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Steve Bannon Seeks Light Sentence and Asks Judge to Hold Off on Punishment as He Appeals Contempt of Congress Conviction

Steve Bannon and Matthew Evan Corcoran appear in a file photo.

Former White House senior strategist Stephen Bannon and his lawyer Matthew Evan Corcoran talk to media outside the Federal District Court House after Bannon was found guilty of contempt of Congress on July 22, 2022 in Washington, D.C. Bannon’s legal team did not call witnesses, and Bannon did not testify in his own defense during the trial. (Photo by Tasos Katopodis/Getty Images.)

Steve Bannon, the stalwart Donald Trump ally and right-wing strategist facing criminal actions in multiple jurisdictions, has requested a light sentence for his contempt of Congress conviction and asked a judge to stay imposition of that sentence while he appeals his case.

Bannon was convicted in July on two counts of Contempt of Congress for refusing to comply with a congressional subpoena from the House committee investigating the Jan. 6 attack on the U.S. Capitol. The committee sought testimony from Bannon regarding the time he spent with Trump and other allies on Jan. 5, 2021; later that day, Bannon said on his podcast that “all Hell is going to break loose tomorrow.”

He has asked for a sentence of probation or home confinement, and for U.S. District Judge Carl Nichols, a Trump appointee, to stay the sentence as Bannon appeals his case.

Bannon’s sentencing memo, filed Monday, paints a dramatic picture of a high-stakes criminal case, with nothing less than the rights of all Americans at risk.

“The ear of a sentencing judge listens for the note of contrition,” the motion begins. “Someone was convicted. Did they learn their lesson? This case requires something more.”

The motion continues:

It involves larger themes that are important to every American. Should a person be jailed when the caselaw which sets forth the elements of the crime is outdated? Should a person be jailed for the doing the exact same thing that was done by the highest law enforcement officers in this country, yet they received no punishment? Should a person who has spent a lifetime listening to experts – as a naval officer, investment banker, corporate executive, and Presidential advisor – be jailed for relying on the advice of his lawyers? Should a person be jailed where the prosecutor declined to prosecute others who were similarly situated – with the only difference being that this person uses their voice to express strongly held political views? If the answer to any of these questions is no, then a sentence of probation is warranted.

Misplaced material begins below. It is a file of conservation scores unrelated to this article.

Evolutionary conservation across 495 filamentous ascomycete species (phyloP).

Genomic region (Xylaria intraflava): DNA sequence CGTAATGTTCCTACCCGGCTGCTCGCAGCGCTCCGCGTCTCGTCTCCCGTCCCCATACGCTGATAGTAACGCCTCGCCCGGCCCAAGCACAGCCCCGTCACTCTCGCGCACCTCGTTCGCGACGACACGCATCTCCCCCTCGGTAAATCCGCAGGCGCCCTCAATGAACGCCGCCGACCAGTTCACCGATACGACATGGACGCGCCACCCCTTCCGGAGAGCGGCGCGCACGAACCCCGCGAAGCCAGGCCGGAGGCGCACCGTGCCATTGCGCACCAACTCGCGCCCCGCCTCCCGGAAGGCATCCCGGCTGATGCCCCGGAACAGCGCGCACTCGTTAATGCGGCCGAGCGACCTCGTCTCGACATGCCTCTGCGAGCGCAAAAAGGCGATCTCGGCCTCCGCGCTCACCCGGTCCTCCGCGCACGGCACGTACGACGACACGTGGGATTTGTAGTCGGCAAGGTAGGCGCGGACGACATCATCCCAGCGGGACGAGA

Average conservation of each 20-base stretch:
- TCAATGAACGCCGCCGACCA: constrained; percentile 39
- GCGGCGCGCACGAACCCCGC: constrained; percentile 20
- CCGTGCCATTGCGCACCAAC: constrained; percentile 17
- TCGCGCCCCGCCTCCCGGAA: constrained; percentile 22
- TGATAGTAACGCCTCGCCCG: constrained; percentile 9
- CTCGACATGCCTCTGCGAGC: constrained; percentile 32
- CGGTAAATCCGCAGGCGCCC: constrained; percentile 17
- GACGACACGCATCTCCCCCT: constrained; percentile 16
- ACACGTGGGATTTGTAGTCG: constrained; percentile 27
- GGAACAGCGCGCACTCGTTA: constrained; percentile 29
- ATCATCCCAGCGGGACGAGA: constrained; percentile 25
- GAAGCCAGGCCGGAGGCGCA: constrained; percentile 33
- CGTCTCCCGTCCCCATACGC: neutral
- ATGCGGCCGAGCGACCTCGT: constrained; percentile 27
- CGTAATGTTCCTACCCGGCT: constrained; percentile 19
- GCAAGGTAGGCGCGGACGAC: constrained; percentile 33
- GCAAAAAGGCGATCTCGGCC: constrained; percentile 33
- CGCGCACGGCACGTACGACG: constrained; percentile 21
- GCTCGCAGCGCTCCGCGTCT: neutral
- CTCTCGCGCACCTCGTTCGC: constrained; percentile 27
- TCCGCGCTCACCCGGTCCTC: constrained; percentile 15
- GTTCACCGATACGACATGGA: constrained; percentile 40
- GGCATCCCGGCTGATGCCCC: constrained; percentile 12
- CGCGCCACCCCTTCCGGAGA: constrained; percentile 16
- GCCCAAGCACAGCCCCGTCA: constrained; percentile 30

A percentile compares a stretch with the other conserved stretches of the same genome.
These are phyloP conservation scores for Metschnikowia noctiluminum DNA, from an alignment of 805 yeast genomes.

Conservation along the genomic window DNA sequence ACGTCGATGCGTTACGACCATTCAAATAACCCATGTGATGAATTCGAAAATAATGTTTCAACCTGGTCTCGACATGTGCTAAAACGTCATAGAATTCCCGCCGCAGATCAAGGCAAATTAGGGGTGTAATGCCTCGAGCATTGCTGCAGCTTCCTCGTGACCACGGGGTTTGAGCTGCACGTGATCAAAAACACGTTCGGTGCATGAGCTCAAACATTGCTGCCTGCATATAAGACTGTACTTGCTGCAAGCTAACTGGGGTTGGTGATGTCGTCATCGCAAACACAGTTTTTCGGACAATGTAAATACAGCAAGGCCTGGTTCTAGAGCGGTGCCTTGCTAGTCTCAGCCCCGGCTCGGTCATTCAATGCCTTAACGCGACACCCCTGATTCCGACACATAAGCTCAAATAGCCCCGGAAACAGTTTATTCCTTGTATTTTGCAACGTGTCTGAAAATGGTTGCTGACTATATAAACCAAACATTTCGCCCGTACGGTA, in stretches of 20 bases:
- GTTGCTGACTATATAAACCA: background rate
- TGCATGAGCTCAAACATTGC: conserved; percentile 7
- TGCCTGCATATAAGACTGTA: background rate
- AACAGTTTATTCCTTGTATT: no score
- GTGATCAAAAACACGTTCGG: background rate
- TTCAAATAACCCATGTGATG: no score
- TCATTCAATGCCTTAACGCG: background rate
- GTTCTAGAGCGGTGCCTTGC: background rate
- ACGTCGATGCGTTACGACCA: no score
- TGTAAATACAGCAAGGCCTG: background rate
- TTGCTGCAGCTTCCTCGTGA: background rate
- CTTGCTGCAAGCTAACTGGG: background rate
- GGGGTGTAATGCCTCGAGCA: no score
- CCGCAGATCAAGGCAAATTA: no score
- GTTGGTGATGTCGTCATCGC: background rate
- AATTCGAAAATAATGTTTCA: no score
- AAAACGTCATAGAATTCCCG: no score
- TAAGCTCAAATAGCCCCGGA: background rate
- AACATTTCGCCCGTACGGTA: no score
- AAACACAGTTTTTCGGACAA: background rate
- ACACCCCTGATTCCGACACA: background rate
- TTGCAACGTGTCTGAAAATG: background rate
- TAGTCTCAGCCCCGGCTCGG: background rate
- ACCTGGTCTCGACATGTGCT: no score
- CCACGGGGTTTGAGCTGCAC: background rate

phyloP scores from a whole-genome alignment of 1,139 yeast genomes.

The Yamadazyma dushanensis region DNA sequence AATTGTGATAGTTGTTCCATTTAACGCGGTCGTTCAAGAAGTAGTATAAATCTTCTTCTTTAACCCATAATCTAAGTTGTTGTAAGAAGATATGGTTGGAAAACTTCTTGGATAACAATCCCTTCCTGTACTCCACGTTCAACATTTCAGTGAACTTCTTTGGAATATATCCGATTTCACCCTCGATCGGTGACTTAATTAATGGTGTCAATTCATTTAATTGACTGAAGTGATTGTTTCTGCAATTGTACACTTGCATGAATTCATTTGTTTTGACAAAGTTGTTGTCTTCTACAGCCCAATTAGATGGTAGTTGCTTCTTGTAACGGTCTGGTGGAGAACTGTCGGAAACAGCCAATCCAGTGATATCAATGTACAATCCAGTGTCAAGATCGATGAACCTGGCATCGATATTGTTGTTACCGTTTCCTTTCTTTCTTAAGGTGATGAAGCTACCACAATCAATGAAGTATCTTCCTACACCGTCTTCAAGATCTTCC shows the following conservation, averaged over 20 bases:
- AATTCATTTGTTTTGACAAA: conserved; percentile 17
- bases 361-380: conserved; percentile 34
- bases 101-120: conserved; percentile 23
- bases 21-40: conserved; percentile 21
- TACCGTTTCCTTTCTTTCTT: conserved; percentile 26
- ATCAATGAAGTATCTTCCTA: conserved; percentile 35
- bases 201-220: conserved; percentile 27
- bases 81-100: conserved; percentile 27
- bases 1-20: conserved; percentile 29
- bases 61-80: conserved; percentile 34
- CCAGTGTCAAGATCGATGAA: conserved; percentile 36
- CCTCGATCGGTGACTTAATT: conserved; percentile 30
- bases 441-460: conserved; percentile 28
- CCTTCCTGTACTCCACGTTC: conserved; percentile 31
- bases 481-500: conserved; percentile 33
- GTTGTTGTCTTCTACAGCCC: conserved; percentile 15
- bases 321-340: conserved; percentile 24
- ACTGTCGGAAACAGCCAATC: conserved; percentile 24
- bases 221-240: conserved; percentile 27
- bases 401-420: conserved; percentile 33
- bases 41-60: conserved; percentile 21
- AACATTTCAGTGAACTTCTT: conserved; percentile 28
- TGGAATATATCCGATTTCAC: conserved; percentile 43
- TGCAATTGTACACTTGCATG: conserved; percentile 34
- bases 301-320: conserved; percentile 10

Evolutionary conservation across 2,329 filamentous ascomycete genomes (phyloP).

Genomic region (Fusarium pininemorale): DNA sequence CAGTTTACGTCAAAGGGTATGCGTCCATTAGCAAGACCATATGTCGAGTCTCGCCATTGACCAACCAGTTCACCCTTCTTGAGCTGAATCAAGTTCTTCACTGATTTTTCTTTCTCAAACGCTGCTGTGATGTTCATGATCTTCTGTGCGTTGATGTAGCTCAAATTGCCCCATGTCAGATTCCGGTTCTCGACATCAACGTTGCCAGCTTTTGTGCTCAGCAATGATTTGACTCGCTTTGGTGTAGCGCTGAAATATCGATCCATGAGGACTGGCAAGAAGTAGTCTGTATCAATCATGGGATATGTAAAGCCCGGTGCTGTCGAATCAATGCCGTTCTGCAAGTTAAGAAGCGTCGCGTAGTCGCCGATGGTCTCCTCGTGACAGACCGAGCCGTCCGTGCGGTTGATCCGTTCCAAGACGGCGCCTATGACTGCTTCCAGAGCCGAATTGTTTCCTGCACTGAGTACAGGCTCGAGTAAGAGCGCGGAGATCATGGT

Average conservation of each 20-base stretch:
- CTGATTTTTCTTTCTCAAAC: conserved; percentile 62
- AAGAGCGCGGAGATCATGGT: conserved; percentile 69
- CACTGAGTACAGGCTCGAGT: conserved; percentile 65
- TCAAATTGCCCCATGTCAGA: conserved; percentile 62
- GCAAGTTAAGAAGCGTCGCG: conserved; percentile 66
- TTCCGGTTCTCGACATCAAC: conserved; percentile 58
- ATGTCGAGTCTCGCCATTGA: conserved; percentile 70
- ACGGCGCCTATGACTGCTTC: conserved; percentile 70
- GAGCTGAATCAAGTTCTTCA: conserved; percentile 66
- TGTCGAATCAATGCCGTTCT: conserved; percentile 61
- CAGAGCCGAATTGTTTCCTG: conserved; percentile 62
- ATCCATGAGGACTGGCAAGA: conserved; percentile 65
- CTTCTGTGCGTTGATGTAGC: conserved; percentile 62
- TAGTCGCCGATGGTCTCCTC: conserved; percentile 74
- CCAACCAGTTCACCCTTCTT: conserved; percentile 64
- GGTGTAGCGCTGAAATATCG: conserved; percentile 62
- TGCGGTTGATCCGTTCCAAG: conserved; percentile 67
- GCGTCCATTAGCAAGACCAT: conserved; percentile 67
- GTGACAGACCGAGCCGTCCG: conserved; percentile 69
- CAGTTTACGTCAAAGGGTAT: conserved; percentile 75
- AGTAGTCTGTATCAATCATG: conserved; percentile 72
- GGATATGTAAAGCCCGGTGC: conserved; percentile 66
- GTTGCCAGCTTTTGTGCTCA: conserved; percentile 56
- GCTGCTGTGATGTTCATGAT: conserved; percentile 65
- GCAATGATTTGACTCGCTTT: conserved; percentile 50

“Because we believe that the answer to each of these questions is no, we respectfully ask this Court to impose a sentence of probation, and to stay the imposition of sentence pending appeal,” says the motion, signed by Bannon’s lawyers Evan Corcoran and David Schoen, both of whom have represented Trump.

The “outdated” precedent to which Bannon refers is a 1961 U.S. Supreme Court case, Licavoli v. United States, which essentially held that a “good faith reliance on advice of counsel” is not a defense to a Contempt of Congress charge. Bannon’s lawyers have long insisted that the Licavoli case shouldn’t apply, because it “did not involve an assertion of executive privilege or a dispute between the branches of government.”

Bannon’s lawyers want to see that case overturned, and argue that “willfulness” in the context of a contempt of Congress charge should require “a showing of evil motive or purpose.” Currently, “willfulness” requires a person to know that the conduct is unlawful, and, according to Bannon’s lawyers, he could not possibly have known that because his reliance on his lawyers’ advice was done in “good faith.”

Bannon’s legal team says that if Licavoli is overturned, the judgment in his case “would be reversed.” His lawyers say that they want to give the U.S. Circuit Court for the District of Columbia the opportunity to revisit the case.

“This case presents a unique chance to update the law,” the memo says. “The current state of the law burdens subpoenaed congressional witnesses with navigating complex legal principles — such as executive privilege — that are the argot of lawyers, not laymen. The inherent risks of this approach cannot be understated.”

“The facts of this case show that Mr. Bannon’s conduct was based on his good-faith reliance on his lawyer’s advice,” the motion adds.

Prosectors have asked for a sentence of six months in jail, the “most severe guidelines-compliant sentence” available.

You can read Bannon’s sentencing memo here.

Sentencing is set for Friday.

[Photo by Tasos Katopodis/Getty Images.]

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